What a GREAT person to interview! This chat is fun, detailed and passionate at the same time, hope you guys enjoy it as much as we did!

  1. Tell us briefly how it all started. When did you decide sound was going to be your life?

Gianni Vallino: Long time ago…too much…it reminds me I’m not more a teenager 🙂

I’ve started as musician (I’m a guitar player), my first dream was being a rock star like Van Halen! I think I was around 15…but in parallel I was always fascinated by the sound: when I was listening to a record, my attention was not only on the music, but on the overall sound, too; I was kind of a sound-nerd, when talking with my friends like: “Take a listen on last Metallica release…it sounds strongly different from the previous one!” “Sure, they are different songs…” “No I’m not talking ‘bout songs, I’m talking ‘bout sound…it’s less midrang-y…fuller…”

So I was barely young when decided that after high school I would have tried to enter in APM School in Saluzzo, it was 1994.

After that I started to work as studio assistant, then resident engineer at Synergy Studio, then moved to REM (owned by Roberto Maccagno at that time)…I had a lot of experience on pretty every music style there, from pop to rock to classic and EDM (we still were used to simply call it “dance” ).

“I did something like 11.000 studio hours in 2,5 years!…OMG…obviously I still had no girlfriend!!!”

I’ve opened in 2000 the KARIBU Recording Studio in partnership with the singer CIX (…that became my wife few years after, more or less when I’ve reduced studio times…) and here my main job was recording and mixing, although I did several job as producer too. We got a lot of great results mainly abroad, in some of the most important pop music festivals around the world: Chile, Russia, Romania, Bulgaria, East Europe in general …

  1. What is the specialisation of your studio? Did you use to offer a wider range of services in the past? We know that now you concentrate on more precise offers…

GV: Actually Karibu Studio‘s core business is mastering.

In the last years people who requested mastering services increased a lot, and it always has been a very appealing production stage for me; even when my daily job was mixing I realised that I always had a kind of “overall” approach rather than on the single parts, so a little at a time I’ve equipped the studio in that direction and the job automatically moved onto it. When we moved the facility from S.Giorgio Canavese to Ala di Stura I had the feeling that the best choice would have been specialising, instead of keeping a general purpose, so we designed the room accordingly (we have chosen a great design by Lorenzo “Teetoleevio” Pozzi, a really nice person, very competent on acoustic matter).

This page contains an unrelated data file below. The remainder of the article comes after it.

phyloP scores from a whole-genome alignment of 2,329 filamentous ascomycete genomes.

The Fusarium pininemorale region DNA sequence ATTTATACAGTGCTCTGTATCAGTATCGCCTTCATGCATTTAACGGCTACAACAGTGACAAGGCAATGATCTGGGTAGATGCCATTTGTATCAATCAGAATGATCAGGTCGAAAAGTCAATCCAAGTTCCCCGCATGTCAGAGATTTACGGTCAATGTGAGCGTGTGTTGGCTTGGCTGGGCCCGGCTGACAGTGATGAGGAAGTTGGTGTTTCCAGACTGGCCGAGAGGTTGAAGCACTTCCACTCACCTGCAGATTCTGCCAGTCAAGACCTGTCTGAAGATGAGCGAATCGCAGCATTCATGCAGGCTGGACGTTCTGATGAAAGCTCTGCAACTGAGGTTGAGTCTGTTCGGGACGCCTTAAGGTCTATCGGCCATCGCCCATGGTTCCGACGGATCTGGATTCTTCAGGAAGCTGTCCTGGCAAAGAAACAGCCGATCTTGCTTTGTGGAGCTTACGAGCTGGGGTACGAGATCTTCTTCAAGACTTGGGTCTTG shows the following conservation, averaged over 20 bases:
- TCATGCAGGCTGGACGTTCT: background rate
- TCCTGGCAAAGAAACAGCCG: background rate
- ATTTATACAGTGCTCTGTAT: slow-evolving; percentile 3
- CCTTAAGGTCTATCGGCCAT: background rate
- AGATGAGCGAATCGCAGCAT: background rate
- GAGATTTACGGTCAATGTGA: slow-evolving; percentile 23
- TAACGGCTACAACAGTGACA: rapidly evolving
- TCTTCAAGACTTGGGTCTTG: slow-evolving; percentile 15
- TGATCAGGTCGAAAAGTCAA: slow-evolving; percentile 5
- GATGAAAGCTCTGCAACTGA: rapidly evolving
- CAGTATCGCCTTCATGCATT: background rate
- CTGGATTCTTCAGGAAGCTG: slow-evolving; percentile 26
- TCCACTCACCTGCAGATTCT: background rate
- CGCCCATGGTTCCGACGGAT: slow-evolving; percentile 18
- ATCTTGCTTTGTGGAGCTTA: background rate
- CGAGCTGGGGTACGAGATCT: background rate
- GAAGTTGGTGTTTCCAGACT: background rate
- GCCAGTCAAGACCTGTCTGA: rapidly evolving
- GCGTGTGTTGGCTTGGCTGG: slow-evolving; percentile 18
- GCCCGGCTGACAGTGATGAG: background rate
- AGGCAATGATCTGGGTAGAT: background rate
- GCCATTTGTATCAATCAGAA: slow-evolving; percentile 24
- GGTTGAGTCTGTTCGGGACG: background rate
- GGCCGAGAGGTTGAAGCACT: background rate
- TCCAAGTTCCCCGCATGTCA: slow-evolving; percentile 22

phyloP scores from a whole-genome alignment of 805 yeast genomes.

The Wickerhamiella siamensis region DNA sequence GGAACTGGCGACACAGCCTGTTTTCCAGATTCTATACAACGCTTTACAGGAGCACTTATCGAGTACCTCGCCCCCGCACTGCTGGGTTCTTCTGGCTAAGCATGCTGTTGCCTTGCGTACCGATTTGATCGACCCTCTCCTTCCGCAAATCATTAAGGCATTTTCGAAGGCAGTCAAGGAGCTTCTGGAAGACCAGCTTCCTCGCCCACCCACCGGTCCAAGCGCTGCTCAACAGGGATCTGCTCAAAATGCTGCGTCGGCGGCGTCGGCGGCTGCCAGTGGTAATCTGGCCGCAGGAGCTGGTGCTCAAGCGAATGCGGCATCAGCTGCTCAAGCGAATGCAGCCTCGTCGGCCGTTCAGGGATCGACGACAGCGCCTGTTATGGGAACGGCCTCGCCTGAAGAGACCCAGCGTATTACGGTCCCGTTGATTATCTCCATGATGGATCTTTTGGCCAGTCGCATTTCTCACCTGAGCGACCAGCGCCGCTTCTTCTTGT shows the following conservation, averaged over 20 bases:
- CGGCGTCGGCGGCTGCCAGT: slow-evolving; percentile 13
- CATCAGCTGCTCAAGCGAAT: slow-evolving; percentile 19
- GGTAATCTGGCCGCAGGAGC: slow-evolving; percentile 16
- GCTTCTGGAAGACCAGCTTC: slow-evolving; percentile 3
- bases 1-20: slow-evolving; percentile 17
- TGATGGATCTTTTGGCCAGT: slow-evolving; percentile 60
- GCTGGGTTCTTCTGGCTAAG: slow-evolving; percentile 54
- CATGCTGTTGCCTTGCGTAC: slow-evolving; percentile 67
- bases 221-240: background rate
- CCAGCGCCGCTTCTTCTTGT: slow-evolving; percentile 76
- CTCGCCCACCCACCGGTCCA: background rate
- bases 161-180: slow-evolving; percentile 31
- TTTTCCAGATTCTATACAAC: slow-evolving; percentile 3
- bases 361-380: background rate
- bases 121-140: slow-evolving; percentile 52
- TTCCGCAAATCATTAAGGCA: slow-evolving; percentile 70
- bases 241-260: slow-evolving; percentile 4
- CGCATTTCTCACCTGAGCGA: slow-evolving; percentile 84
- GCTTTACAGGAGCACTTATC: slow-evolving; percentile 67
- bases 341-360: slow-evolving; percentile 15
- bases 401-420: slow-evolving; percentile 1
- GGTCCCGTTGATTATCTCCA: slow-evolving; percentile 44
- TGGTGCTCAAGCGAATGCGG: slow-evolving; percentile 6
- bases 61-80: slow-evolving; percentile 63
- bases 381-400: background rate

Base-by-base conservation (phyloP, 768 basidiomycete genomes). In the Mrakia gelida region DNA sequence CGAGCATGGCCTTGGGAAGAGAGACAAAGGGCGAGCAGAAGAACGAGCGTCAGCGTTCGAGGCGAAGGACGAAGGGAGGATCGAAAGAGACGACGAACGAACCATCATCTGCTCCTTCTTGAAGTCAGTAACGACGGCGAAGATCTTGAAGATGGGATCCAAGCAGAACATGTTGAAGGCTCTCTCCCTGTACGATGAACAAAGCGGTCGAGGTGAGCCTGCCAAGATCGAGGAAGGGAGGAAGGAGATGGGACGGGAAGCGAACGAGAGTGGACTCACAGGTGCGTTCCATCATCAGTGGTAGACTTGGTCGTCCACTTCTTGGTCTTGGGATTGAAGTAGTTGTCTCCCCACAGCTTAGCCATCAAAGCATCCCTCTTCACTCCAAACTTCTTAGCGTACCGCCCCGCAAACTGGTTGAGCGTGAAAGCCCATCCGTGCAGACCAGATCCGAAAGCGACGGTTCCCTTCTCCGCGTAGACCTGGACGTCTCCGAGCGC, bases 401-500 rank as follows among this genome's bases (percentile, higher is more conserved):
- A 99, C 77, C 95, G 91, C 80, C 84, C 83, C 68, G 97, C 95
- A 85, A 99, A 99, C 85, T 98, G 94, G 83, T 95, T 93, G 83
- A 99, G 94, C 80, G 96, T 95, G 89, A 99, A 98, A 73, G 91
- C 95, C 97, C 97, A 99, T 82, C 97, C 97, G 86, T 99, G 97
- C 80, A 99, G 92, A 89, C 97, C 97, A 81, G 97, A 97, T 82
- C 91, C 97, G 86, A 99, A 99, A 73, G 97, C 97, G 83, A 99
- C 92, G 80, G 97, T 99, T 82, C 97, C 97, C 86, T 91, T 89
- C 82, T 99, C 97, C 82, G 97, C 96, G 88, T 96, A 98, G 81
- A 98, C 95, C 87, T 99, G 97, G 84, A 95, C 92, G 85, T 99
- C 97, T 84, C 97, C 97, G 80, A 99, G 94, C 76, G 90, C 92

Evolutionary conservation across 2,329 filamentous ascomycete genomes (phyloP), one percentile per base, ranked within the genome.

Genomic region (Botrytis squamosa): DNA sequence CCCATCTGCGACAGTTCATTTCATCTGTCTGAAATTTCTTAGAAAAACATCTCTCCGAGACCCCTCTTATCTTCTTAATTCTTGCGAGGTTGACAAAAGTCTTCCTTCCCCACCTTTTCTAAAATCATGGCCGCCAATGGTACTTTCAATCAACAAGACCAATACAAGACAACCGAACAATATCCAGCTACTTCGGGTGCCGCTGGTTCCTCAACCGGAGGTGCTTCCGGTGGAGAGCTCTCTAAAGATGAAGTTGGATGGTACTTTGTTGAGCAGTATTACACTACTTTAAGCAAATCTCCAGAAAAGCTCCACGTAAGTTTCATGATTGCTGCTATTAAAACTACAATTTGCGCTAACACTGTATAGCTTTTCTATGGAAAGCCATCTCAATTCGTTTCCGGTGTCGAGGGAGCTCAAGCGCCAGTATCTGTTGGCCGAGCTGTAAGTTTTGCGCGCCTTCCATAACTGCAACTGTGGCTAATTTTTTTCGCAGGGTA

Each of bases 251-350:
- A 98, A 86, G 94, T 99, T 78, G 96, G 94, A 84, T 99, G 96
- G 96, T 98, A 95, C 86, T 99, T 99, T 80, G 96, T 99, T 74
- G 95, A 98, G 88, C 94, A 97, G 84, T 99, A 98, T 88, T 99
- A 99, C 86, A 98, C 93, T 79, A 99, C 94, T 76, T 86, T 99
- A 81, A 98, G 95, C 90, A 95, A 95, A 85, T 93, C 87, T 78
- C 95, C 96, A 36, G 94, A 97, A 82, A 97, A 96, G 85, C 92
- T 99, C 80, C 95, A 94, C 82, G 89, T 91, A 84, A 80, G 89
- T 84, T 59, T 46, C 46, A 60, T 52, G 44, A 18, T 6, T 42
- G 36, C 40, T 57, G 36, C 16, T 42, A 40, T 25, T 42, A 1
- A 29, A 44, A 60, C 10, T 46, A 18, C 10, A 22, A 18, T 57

Then I moved to NY to learn more from the best, like Vlado Meller (at that time he was at Masterdisk), the “secrets” of the greatest production’s mastering; I’m now trying to bring in my country this international sound, it’s lovely.

In the past we were a “typical” recording/mixing studio, actually the only side we kept of this is our Ambisonic system (we are the only music studio in Italy with this setup) Soundfield SPS200 that we use for classical music location recording…we have decided to keep this first of all because we like it …second, because it’s a kind of niche job, where the production has specific requests which can be not easy to spot, like the ability of reading and understanding a complex symphonic orchestra’s full score, the knowledge of the acoustics instrument characters etc…

Otherwise I’m actually fully focused on mastering.

I firmly believe in the stages specialisation:

“A mixing engineer or a producer has a different approach than a mastering engineer and it’s very important to have a different partner in a different studio who takes care of this last step”

I like to think that I’m a kind of “beta listener”, but with the ability of making tweaks…

  1. Why the choice of escaping the big city and settling in the beautiful mountain location of Ala di Stura? Any regrets about it?

GV: Haha…That’s a really nice question! The real reason was personal: after countless studio time, lot of records with my name on, tons of gear bought and sold, one wife, one daughter (which have become three), four cats and one dog, as well as approaching the forties…I’ve understood that job is a fundamental part of life (and I’m already a lucky man whose job and passion coincides!), but it’s not the only one.

So, after a couple of year where the 90% of the job was done online…we decided to move to this wonderful place (My grandma is from here and I’ve been spending holidays here since childhood).


Here, as I close the studio, I can sit in the garden with a fresh beer, playing with my kids without any noise (tbh kids produce really loud noise…but it’s a lovely one).

Regrets?…only to have waited so much to do so.

  1. What are the highlights of your facility and equipment? And why did you decide to go for them?